True Safety Standards
In its regulatory filings PennEast has indicated that they’ll be following the minimum federal standards for pipeline construction, and they even have thrown in a couple of bones to make the pipeline even safer: they’ve pledged to put in slightly safer pipe in rural areas, and to also inspect every weld they do. Which is above and beyond the federal regulations (and says a lot about those regulations I might add).
According to their web site, PennEast says “[we] will incorporate the best safety practices from construction through operation…Safety is PennEast’s highest priority when designing pipelines. PennEast is adopting design features and operating practices that meet or exceed stringent industry and regulatory standards”.
As it turns out, that’s not really true. At least not in the state of New Jersey.
In NJ, the Board of Public Utilities has done extensive analysis of Federal pipeline safety standards, and have found them to be lacking. As a result they have enacted far stricter guidelines in order to help guarantee that we have far safer pipelines than what the federal government allows. I’ll be detailing those guidelines and the reaction of industry below, but before I do there’s one more thing you ought to know.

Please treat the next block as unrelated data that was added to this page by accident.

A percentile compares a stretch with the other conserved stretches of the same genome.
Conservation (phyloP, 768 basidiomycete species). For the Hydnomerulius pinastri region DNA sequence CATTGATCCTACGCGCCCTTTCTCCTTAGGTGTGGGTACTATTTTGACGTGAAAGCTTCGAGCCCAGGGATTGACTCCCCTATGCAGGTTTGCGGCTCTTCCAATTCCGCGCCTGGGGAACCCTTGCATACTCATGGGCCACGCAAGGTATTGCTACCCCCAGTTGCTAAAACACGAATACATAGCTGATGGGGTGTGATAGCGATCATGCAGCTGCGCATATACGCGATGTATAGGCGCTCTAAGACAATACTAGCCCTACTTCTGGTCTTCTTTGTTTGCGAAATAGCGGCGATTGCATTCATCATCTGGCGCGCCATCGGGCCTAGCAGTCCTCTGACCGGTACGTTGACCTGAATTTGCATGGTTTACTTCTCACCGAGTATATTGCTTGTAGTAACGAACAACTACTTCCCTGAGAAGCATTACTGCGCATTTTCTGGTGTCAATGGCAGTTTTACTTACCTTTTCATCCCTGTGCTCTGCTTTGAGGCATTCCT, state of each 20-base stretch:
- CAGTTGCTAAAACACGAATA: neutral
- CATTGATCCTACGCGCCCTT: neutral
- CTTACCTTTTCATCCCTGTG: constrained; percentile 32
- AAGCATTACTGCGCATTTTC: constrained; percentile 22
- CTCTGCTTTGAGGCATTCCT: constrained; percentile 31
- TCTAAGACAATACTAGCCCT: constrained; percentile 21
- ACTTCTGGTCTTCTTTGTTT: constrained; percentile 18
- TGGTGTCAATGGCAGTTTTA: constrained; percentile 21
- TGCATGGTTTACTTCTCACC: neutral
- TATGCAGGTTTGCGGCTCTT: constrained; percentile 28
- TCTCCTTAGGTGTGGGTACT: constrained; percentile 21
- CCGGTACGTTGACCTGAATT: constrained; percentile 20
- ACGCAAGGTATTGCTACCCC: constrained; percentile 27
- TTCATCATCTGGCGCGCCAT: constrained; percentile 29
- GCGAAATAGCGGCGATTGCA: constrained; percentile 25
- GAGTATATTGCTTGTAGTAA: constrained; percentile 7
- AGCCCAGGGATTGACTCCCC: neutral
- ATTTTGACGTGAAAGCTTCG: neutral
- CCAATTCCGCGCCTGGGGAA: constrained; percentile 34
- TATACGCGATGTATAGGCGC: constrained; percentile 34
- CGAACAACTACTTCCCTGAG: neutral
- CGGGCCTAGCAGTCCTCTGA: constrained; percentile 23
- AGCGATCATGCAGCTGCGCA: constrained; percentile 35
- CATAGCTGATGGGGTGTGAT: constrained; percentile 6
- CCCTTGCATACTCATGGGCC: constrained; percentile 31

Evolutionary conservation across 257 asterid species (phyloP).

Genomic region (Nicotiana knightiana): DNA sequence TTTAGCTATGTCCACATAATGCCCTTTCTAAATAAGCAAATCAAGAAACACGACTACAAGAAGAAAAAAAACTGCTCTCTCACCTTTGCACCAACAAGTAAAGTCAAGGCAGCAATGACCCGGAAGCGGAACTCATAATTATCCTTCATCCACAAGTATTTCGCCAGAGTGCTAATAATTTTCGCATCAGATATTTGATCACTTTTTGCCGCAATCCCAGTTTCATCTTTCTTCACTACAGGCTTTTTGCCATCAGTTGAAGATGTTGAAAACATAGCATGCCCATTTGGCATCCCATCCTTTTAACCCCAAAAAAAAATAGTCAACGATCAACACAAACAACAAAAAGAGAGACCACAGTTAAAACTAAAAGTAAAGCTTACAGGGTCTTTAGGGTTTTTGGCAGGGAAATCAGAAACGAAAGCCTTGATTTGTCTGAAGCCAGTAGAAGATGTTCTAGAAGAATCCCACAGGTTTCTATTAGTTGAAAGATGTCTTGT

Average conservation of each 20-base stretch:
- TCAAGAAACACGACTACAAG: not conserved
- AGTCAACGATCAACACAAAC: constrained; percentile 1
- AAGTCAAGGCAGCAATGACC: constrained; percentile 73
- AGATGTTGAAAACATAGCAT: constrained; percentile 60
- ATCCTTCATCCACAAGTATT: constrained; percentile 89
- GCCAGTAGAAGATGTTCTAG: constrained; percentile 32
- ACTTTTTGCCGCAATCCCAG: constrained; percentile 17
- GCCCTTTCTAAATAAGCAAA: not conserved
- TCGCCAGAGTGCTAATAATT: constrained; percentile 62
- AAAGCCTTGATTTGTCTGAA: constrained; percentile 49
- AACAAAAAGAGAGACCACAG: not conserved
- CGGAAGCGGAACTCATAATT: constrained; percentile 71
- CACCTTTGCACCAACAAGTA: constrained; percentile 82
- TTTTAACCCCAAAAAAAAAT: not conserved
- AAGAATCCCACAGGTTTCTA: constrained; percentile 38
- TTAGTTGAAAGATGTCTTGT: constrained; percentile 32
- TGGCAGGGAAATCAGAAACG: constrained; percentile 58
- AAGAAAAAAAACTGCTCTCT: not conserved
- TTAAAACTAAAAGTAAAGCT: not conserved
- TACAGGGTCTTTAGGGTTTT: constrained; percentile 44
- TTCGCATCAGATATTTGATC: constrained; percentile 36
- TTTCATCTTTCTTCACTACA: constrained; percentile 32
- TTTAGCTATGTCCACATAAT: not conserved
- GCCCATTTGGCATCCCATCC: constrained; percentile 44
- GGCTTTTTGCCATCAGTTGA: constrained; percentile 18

PSEG, Elizabethtown Gas, NJ Natural Gas, and South Jersey Gas have all enthusiastically embraced these stricter guidelines as a huge step forward in ensuring public safety. They’ve applauded the BPU for enacting such great legislation. The guidelines require all pipeline be built to Class 4 specifications regardless of population density, require 4′ as the minimum depth of cover, and require stringent oversight of workers.
And, as the majority owners in PennEast Pipeline LLC, they won’t be following any of the rules, ’cause, ya know, federal guidelines supercede state ones in interstate pipeline projects.
Please, write to all four companies and tell them that you’re going to hold them to the NJ standards they have pledged themselves too, and that, in the unfortunate event that this pipeline gets built, they will pledge to use these regulations to govern installation along the entire 100+ mile route.